“For the last two months I’ve been wearing the same sweatshirt, field trousers and slip-on Vans every day.
“My hair is getting longer and the beard has gone full Tom Hanks in Castaway and looks the same in black and white as it does in colour… but who cares right now?”
Patrick also hopes the current crisis may change the public attitude to the country’s manufacturing workforce.
“For a long time, traditional manufacturing jobs have been seen as second-class and that’s wrong.
“If some good can come out of this, I think people’s perceptions of those who make things for a living will change dramatically. They will be valued and respected in a way they haven’t been for quite a long time.”
The Great British Sewing Bee continues Wednesday on BBC1, 9pm.
Sound and Vision: TV tailor’s favourite things
My ultimate dinner party guest
I think I’d say my fellow judge Esme Young. I’m missing her and Joe so much right now. We have a lot of fun. Esme is so smart and has the best stories. She was a big-time designer in the 1970s and 80s and made clothes for everyone, so the names she casually drops into the conversation are spectacular! Let’s just say, when it comes to rock’n’roll royalty, she’s worked with them all.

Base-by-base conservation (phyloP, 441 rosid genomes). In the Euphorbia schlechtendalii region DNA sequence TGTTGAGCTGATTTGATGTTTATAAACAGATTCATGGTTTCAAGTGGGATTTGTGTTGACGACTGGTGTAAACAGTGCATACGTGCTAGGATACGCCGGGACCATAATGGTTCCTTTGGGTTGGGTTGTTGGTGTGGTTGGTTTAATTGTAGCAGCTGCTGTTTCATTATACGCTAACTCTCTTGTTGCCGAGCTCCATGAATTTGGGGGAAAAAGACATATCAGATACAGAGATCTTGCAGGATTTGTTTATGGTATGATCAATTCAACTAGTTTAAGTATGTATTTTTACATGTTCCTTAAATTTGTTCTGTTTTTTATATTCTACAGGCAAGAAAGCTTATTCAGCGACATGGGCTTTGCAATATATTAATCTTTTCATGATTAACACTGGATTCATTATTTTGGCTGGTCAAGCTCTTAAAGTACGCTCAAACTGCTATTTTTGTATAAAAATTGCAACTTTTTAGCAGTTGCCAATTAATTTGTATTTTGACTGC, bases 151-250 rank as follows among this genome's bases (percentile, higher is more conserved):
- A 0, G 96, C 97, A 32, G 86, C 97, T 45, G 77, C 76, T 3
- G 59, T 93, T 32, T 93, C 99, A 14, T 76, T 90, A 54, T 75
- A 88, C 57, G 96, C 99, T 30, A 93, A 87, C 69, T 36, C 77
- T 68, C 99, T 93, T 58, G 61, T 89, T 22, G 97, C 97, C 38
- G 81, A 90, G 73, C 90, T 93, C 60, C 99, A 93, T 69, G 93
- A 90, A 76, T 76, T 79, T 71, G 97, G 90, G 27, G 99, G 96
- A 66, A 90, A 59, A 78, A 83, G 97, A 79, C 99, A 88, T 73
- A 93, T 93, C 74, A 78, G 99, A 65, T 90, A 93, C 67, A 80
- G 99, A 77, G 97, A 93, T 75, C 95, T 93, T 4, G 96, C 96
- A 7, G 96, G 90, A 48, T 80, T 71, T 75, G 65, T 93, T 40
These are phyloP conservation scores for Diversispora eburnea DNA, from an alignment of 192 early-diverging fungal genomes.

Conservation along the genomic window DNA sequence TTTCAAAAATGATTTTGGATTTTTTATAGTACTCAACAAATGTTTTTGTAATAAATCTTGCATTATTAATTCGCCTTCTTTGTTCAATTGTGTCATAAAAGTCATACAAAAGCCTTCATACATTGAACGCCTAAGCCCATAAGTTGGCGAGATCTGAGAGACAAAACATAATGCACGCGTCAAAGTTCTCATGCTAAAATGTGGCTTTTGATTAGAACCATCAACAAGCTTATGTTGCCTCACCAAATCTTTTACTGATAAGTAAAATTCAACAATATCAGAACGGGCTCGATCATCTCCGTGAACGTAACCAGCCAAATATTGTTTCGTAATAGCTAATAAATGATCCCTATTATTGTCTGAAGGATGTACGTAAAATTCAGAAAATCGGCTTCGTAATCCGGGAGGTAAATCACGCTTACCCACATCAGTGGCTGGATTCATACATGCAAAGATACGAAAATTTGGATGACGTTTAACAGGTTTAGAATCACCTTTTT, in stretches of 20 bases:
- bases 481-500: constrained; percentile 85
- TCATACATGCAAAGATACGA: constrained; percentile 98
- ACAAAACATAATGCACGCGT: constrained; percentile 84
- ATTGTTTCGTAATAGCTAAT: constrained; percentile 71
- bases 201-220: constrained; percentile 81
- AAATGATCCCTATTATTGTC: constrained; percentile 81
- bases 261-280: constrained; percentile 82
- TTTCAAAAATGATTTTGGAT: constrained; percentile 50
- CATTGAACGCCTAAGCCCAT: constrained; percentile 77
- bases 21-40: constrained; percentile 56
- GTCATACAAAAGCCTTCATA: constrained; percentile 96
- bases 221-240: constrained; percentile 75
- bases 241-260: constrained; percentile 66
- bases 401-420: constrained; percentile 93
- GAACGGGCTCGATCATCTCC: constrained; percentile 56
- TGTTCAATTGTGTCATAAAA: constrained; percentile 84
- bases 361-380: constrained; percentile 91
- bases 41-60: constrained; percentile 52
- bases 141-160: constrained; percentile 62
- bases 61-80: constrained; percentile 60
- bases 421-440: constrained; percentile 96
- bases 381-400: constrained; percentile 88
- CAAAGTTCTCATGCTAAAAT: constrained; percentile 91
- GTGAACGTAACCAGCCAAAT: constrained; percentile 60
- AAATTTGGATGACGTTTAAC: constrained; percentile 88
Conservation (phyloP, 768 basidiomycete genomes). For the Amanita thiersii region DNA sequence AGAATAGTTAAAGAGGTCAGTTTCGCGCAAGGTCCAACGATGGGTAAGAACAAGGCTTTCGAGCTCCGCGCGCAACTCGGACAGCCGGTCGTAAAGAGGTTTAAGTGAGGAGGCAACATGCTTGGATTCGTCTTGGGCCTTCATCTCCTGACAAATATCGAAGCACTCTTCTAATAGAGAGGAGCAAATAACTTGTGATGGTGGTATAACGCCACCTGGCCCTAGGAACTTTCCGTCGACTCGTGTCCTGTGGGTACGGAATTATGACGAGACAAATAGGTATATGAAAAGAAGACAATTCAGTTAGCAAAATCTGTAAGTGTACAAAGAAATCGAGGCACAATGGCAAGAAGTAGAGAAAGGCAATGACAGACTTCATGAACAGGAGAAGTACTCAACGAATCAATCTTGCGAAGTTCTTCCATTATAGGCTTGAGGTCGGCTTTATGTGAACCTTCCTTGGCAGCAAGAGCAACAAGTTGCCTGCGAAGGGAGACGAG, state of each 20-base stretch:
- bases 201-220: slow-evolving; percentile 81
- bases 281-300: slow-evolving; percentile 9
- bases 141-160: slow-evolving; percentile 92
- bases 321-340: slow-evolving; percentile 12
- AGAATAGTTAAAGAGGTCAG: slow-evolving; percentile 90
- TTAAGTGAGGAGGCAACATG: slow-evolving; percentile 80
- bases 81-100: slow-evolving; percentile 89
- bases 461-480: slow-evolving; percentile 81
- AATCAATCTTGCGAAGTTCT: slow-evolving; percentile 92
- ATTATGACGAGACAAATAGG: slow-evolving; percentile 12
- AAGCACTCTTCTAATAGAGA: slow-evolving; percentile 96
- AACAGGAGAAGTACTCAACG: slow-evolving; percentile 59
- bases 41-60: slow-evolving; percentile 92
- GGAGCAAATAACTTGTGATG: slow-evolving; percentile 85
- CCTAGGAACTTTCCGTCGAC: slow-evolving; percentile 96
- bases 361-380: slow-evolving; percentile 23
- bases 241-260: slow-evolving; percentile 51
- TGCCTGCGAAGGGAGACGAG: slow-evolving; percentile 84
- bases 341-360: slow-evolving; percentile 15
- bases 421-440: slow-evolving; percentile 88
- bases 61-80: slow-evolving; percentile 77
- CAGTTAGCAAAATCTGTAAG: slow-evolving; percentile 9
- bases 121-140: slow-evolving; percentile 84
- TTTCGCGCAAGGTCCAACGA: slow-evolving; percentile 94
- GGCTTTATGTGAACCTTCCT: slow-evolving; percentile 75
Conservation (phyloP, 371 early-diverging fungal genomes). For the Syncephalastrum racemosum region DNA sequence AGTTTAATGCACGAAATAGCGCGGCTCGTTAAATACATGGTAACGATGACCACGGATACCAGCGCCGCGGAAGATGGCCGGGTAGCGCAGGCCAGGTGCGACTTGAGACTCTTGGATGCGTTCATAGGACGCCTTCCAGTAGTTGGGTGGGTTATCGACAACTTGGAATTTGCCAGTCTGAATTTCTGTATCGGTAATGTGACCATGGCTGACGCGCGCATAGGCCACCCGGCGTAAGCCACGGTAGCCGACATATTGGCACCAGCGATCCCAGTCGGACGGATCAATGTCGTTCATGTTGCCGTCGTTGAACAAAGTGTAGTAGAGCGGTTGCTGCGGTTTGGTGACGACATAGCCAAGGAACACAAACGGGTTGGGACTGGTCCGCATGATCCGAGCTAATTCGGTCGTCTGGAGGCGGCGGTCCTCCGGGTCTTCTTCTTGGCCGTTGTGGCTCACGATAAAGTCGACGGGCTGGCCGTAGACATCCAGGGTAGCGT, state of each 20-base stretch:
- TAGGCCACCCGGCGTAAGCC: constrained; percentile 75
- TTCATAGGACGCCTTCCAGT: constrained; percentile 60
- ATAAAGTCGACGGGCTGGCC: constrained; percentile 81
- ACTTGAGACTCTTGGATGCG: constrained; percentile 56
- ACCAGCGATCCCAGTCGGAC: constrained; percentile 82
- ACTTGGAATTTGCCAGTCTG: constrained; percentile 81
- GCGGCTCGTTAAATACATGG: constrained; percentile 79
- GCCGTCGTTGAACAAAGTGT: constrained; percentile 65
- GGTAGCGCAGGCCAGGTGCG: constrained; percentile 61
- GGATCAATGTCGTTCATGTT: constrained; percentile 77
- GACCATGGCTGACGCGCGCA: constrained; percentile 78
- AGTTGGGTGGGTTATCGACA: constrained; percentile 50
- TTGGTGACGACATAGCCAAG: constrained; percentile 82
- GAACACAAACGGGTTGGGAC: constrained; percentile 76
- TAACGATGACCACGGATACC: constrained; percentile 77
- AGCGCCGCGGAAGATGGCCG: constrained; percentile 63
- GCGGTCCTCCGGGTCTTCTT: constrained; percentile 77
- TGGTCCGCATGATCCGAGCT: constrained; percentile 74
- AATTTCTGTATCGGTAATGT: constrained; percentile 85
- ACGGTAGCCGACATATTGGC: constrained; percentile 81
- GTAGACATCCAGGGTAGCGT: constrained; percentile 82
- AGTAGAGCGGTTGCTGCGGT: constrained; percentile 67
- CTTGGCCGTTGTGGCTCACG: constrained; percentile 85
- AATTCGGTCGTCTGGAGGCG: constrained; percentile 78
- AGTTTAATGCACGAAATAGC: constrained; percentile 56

The comedian who makes me laugh endlessly
Well, I really have to say Joe Lycett because he literally does make me laugh endlessly everyday on WhatsApp… and not just with his hopeless sewing skills! Not that I’m not a fan of other comedians but I’m rather lucky that I get more access to Joe.
My style icon
Jarvis Cocker or Prince Charles! For both of them, you could blank out their face and tell it was them solely by their outfits. That’s because the way they dress is so personal, so unique and so completely in keeping with their character. Many famous people are dressed by stylists or brands but both of them have such a personal, idiosyncratic style. I find that incredibly stylish.
The album I play on repeat
Right now, the music I’ve been listening to on repeat is Michael Kiwanuka. His third album, Kiwanuka, is genuinely brilliant and probably the best album I’ve heard in a very long time.
My boxset binge
I’ve been working up to 100 hours a week and have limited internet access so I’ve not been able to watch much TV at all. However, I have been watching the Great British Sewing Bee on my phone. That’s probably sounds a bit narcissistic but, because Esme and myself do a lot of filming away from the group, we miss a lot of the lovely interactions between Joe and our sewers, so I do enjoy finally getting to see that side of the show.
My favourite designer
It has to be Scottish designer Christopher Kane. I love him dearly as a friend. He’s such a nice guy but he’s also an incredible talent. His work is just so creative and inventive. Every single season, he invents new ways of using fabric to tell stories through his clothes. It’s so clever.
Book I’ll read again and again
Wolf Hall by Hilary Mantel. In fact, I’ve just started re-reading that full trilogy. I love this series for Mantel’s wonderful writing. But it’s also partly because I quite like Thomas Cromwell’s work attitude and work ethic. It seems very akin to my own.